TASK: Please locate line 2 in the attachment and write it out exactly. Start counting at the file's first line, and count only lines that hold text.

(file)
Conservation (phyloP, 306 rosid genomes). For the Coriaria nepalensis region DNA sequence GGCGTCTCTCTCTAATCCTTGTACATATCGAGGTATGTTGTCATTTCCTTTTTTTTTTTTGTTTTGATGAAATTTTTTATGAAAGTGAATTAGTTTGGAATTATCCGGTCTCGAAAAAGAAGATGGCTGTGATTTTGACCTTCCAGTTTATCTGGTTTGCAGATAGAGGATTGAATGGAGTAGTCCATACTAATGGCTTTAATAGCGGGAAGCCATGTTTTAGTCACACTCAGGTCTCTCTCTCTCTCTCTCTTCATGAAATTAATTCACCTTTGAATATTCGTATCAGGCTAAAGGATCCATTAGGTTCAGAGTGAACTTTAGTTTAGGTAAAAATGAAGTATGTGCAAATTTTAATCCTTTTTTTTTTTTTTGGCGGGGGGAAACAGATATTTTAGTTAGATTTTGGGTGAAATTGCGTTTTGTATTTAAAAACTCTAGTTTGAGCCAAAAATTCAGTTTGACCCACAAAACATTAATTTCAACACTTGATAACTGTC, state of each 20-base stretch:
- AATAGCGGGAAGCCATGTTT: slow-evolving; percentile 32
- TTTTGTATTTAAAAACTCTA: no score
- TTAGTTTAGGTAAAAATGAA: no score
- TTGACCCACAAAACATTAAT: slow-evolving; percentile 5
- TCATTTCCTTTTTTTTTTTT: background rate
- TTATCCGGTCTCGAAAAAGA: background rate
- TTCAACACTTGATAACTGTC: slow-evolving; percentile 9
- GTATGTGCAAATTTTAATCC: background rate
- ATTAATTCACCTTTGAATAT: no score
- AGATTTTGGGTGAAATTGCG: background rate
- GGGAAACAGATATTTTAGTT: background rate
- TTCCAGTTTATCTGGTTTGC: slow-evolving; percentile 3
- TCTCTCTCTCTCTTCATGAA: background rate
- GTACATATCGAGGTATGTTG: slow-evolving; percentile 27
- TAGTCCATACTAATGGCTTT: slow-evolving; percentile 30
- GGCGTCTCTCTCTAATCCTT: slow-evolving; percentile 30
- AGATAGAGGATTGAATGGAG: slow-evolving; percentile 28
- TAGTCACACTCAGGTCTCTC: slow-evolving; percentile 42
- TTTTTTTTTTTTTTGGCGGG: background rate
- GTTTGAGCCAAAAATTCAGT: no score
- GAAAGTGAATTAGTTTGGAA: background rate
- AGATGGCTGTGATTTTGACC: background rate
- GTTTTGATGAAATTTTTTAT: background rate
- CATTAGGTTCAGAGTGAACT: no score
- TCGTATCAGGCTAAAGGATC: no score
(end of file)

- AATAGCGGGAAGCCATGTTT: slow-evolving; percentile 32